Shadow Communities Spokesperson Backs House Of Lords Vote For Greater Pub Protection

LordKennedyLord Roy Kennedy of Southwark, Shadow Spokesperson for the Department for Communities and Local Government (DCLG), has confirmed his support for strengthening planning laws to protect vulnerable pubs across England.

In yesterday’s House of Lords debate on the Neighbourhood Planning Bill, Lord Kennedy promised to propose an amendment to remove permitted development rights for pubs so that they are protected under the planning system.

In his speech at the despatch box, Lord Kennedy said “I also give notice to the Minister that we shall be proposing an amendment in Committee to remove the permitted development rights for pubs in England and to place pubs in a class of their own.

Permitted development rights allow the change of use of pubs to retail and temporary office use without planning permission, with communities denied a say over the loss of valuable community assets. We are presently seeing 21 pubs close a week.

That is most regrettable, and we need to act save our pubs.”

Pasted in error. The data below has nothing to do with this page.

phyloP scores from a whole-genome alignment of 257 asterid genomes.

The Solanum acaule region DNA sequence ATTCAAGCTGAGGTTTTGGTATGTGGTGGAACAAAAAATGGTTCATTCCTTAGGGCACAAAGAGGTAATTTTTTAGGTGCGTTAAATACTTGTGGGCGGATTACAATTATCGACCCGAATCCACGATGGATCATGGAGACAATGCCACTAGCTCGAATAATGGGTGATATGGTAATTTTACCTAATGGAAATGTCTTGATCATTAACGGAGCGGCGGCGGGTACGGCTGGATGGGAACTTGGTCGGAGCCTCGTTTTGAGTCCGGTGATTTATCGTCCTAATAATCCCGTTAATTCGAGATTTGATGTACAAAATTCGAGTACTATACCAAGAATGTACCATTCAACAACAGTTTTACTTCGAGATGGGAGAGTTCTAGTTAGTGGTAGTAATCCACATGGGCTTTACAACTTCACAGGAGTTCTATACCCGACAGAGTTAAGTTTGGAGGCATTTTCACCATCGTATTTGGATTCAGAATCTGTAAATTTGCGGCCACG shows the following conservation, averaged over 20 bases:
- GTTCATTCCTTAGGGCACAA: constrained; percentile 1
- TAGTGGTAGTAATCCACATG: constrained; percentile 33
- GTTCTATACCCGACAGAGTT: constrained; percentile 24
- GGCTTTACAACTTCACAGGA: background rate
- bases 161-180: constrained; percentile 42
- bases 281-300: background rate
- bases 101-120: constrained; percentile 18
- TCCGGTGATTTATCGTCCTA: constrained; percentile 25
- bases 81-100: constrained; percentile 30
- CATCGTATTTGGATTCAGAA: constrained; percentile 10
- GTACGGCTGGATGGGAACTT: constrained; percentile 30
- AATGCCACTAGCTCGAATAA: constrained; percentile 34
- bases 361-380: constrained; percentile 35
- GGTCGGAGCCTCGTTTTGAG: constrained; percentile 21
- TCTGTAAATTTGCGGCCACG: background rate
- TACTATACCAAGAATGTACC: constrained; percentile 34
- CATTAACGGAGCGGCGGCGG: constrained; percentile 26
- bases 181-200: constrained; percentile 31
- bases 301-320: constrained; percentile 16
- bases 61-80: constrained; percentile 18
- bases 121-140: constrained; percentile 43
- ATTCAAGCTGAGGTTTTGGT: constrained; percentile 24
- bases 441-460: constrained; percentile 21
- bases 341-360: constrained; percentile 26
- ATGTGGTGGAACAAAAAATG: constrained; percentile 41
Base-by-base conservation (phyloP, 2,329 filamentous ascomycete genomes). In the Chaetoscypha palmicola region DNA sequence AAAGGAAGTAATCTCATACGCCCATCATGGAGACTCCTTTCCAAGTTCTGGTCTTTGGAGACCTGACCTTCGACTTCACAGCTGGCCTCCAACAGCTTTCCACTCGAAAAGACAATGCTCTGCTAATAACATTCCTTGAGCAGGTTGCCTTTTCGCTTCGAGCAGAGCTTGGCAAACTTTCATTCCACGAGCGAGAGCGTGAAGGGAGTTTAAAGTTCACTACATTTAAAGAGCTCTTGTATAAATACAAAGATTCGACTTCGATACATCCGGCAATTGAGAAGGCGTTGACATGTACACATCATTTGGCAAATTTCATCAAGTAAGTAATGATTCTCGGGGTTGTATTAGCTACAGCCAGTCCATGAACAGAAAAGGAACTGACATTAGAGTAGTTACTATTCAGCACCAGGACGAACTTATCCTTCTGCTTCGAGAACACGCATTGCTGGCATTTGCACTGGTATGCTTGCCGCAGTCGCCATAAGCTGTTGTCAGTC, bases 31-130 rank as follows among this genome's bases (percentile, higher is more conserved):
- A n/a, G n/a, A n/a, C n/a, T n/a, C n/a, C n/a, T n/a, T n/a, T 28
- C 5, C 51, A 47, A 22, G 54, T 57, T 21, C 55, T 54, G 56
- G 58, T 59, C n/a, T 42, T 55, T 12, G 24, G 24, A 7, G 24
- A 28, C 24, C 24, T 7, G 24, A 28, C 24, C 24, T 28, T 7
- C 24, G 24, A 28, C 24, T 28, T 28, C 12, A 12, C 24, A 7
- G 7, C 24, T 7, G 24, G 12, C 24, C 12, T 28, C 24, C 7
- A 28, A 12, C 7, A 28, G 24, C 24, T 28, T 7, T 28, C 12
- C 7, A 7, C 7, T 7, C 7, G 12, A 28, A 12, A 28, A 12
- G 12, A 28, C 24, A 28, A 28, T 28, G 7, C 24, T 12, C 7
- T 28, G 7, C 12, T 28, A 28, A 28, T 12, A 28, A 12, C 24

While the lack of protection in current legislation has galvanised community groups across the country to protect their locals by registering 2000 pubs as Assets of Community Value (ACV), the process has proven to be lengthy and bureaucratic for both community groups gathering supporting evidence for their nominations, and local authorities who preside over ACV applications.

Lord Kennedy’s proposed amendment would therefore take pressure off local community groups to individually list pubs and councils which are burdened with red tape.

Colin Valentine, CAMRA’s National Chairman says: “We have seen communities across England go through the process of nominating their pub as an Asset of Community Value. This shows a huge appetite for protecting pubs, which are more than just businesses – they are invaluable landmarks in our communities.

“Unfortunately, the ACV process can be time-consuming, fraught with difficulties and at the end of the day is only a temporary measure – listings must be renewed every five years to maintain protection. It simply doesn’t make sense that pub-goers have to jump through these extra hoops when it is clear that so many communities overwhelmingly want a say on the future of their much-loved pub. We thank Lord Kennedy for his sensible proposals and hope that they are carried forward in the Bill.”